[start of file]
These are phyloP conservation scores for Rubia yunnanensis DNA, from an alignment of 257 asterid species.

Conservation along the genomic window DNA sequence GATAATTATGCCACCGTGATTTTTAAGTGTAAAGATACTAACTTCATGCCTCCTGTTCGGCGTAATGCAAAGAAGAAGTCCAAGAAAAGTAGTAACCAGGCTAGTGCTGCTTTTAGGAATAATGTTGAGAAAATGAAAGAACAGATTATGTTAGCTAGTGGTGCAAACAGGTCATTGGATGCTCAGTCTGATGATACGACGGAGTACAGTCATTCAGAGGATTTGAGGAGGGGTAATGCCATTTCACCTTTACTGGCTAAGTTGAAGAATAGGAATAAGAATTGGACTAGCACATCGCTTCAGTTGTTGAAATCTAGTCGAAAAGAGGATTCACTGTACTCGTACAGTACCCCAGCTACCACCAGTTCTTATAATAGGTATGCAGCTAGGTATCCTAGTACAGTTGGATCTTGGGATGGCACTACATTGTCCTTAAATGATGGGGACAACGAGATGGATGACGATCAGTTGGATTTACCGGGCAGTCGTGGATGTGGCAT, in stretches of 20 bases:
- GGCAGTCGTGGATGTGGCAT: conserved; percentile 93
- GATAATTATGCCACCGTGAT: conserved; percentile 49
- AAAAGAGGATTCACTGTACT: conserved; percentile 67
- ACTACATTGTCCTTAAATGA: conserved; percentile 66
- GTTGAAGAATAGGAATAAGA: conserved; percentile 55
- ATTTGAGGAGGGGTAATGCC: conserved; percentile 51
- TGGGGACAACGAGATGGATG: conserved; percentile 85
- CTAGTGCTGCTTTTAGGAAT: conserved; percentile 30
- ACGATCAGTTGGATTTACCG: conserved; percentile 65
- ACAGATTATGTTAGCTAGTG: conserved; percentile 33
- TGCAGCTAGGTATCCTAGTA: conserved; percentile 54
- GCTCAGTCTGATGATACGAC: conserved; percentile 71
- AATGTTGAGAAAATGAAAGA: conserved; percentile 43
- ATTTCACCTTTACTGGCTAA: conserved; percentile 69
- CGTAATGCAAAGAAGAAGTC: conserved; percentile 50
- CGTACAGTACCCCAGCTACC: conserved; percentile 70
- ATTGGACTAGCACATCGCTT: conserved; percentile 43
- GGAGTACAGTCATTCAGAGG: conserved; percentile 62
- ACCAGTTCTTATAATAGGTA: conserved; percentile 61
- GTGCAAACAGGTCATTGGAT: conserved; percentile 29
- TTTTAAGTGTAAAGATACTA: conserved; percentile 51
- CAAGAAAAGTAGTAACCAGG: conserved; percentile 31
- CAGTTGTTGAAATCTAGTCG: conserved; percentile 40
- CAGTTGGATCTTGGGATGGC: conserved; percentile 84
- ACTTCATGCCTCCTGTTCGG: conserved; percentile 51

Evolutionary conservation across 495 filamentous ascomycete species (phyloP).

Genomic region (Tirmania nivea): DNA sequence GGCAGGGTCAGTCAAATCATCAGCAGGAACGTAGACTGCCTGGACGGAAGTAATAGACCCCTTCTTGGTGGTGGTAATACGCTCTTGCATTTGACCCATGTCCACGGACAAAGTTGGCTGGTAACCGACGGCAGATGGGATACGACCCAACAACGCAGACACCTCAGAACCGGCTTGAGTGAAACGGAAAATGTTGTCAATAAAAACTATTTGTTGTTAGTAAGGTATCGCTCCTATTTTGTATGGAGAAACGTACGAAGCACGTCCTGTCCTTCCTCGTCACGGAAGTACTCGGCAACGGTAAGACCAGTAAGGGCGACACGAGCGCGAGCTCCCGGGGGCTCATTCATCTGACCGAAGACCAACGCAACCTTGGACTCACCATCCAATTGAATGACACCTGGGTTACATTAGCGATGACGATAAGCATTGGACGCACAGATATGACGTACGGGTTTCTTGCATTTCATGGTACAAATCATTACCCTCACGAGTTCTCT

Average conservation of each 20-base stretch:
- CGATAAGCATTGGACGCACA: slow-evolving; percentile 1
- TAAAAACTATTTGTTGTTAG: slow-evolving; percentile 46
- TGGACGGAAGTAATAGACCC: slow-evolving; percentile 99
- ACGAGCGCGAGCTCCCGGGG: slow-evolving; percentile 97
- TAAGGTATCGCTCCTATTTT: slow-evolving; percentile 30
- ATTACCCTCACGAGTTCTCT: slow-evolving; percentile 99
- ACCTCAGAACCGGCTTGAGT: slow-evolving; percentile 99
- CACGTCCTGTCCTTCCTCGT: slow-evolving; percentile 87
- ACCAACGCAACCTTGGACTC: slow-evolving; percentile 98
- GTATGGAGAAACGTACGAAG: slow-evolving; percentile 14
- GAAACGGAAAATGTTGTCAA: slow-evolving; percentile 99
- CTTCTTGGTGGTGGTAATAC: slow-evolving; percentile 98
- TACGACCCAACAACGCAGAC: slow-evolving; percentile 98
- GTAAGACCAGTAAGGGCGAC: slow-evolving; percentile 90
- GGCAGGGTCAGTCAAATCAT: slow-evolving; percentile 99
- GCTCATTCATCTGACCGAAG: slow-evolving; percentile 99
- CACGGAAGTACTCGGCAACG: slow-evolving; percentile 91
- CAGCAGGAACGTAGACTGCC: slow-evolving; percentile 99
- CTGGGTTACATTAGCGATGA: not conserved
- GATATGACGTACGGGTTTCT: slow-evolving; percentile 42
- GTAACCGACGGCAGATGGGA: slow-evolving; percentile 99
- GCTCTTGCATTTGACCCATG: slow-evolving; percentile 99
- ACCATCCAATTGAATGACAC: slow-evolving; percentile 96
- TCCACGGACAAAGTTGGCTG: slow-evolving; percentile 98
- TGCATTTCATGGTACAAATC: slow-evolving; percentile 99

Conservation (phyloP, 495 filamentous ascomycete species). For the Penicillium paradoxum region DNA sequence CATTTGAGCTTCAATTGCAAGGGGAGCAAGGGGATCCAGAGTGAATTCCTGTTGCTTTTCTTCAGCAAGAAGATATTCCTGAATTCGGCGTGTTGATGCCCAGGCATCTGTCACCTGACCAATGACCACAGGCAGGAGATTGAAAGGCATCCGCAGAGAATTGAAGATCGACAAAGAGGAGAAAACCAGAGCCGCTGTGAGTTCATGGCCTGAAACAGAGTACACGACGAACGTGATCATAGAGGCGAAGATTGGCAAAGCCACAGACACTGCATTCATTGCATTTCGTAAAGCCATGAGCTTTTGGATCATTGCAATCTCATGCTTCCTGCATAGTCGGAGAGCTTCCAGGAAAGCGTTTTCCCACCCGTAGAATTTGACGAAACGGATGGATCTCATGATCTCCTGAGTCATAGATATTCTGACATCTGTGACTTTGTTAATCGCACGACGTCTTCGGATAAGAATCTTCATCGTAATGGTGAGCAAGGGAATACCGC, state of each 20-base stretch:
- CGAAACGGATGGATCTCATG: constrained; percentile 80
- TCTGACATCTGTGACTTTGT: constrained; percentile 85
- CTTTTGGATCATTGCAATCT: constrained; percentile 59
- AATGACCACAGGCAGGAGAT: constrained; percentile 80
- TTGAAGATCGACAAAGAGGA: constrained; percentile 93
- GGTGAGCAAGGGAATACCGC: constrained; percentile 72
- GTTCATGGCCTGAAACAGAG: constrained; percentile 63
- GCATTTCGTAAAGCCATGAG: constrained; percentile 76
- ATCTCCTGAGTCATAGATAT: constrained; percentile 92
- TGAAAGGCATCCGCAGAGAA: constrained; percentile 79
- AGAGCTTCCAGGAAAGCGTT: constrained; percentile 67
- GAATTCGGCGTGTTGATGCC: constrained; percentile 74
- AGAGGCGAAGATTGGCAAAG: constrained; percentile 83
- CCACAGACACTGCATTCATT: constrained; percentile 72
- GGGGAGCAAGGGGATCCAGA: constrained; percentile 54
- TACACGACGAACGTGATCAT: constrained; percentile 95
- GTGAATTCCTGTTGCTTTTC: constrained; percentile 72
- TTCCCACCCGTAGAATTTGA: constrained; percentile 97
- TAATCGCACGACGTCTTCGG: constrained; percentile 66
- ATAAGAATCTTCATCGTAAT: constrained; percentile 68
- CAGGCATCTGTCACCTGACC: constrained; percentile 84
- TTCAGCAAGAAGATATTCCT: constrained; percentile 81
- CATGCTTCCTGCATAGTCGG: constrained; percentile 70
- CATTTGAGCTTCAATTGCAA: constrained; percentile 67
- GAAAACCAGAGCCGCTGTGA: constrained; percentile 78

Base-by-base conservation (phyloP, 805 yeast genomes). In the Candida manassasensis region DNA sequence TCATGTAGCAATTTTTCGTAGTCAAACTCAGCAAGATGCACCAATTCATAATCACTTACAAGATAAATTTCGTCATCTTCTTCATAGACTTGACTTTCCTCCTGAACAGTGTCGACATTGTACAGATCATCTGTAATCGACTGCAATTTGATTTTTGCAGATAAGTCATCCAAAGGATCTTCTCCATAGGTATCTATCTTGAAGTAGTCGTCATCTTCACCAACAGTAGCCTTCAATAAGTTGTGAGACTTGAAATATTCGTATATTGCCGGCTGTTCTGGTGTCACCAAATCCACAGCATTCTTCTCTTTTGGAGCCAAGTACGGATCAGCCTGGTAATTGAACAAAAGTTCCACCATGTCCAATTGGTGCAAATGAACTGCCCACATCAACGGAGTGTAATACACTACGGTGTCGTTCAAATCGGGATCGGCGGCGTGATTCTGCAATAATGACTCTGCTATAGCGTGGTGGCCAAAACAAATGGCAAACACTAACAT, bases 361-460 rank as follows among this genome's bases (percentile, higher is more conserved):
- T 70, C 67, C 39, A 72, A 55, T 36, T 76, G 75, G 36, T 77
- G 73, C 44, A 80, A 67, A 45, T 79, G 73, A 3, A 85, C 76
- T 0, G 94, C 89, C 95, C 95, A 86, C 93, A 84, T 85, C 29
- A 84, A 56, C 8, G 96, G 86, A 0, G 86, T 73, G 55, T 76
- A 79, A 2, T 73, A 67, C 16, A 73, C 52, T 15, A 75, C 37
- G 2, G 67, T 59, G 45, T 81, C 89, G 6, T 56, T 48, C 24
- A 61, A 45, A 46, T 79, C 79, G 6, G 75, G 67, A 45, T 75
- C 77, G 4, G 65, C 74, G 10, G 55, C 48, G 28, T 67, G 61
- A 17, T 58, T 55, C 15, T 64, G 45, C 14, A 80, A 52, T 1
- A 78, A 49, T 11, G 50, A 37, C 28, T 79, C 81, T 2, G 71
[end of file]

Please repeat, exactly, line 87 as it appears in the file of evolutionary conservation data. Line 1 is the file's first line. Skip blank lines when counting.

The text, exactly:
- A 79, A 2, T 73, A 67, C 16, A 73, C 52, T 15, A 75, C 37